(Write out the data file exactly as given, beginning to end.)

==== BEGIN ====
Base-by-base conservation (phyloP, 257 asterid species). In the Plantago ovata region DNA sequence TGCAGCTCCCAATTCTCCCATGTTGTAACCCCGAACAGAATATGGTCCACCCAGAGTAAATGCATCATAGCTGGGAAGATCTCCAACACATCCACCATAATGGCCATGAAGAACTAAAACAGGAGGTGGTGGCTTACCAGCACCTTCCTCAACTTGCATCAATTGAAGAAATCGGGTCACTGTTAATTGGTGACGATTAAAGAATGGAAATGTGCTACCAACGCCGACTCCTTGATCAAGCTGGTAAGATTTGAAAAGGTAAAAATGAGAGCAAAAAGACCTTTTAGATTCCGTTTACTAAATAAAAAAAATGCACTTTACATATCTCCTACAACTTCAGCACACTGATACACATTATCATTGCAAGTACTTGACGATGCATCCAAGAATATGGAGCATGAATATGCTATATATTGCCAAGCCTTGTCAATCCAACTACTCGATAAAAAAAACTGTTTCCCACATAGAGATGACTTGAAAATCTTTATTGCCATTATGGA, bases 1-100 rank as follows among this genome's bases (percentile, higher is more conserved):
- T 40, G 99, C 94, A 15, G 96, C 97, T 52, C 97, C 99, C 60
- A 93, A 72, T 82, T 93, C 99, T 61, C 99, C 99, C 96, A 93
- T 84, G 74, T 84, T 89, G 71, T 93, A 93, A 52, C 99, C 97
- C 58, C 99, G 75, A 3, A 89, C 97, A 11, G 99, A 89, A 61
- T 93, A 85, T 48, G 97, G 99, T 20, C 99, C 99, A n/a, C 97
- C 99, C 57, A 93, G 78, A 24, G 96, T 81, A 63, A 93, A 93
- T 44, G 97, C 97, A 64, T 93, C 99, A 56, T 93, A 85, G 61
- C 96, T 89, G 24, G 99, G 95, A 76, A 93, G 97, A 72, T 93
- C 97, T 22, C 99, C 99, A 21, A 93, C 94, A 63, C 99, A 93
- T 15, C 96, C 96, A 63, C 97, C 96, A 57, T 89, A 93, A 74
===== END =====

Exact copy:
Base-by-base conservation (phyloP, 257 asterid species). In the Plantago ovata region DNA sequence TGCAGCTCCCAATTCTCCCATGTTGTAACCCCGAACAGAATATGGTCCACCCAGAGTAAATGCATCATAGCTGGGAAGATCTCCAACACATCCACCATAATGGCCATGAAGAACTAAAACAGGAGGTGGTGGCTTACCAGCACCTTCCTCAACTTGCATCAATTGAAGAAATCGGGTCACTGTTAATTGGTGACGATTAAAGAATGGAAATGTGCTACCAACGCCGACTCCTTGATCAAGCTGGTAAGATTTGAAAAGGTAAAAATGAGAGCAAAAAGACCTTTTAGATTCCGTTTACTAAATAAAAAAAATGCACTTTACATATCTCCTACAACTTCAGCACACTGATACACATTATCATTGCAAGTACTTGACGATGCATCCAAGAATATGGAGCATGAATATGCTATATATTGCCAAGCCTTGTCAATCCAACTACTCGATAAAAAAAACTGTTTCCCACATAGAGATGACTTGAAAATCTTTATTGCCATTATGGA, bases 1-100 rank as follows among this genome's bases (percentile, higher is more conserved):
- T 40, G 99, C 94, A 15, G 96, C 97, T 52, C 97, C 99, C 60
- A 93, A 72, T 82, T 93, C 99, T 61, C 99, C 99, C 96, A 93
- T 84, G 74, T 84, T 89, G 71, T 93, A 93, A 52, C 99, C 97
- C 58, C 99, G 75, A 3, A 89, C 97, A 11, G 99, A 89, A 61
- T 93, A 85, T 48, G 97, G 99, T 20, C 99, C 99, A n/a, C 97
- C 99, C 57, A 93, G 78, A 24, G 96, T 81, A 63, A 93, A 93
- T 44, G 97, C 97, A 64, T 93, C 99, A 56, T 93, A 85, G 61
- C 96, T 89, G 24, G 99, G 95, A 76, A 93, G 97, A 72, T 93
- C 97, T 22, C 99, C 99, A 21, A 93, C 94, A 63, C 99, A 93
- T 15, C 96, C 96, A 63, C 97, C 96, A 57, T 89, A 93, A 74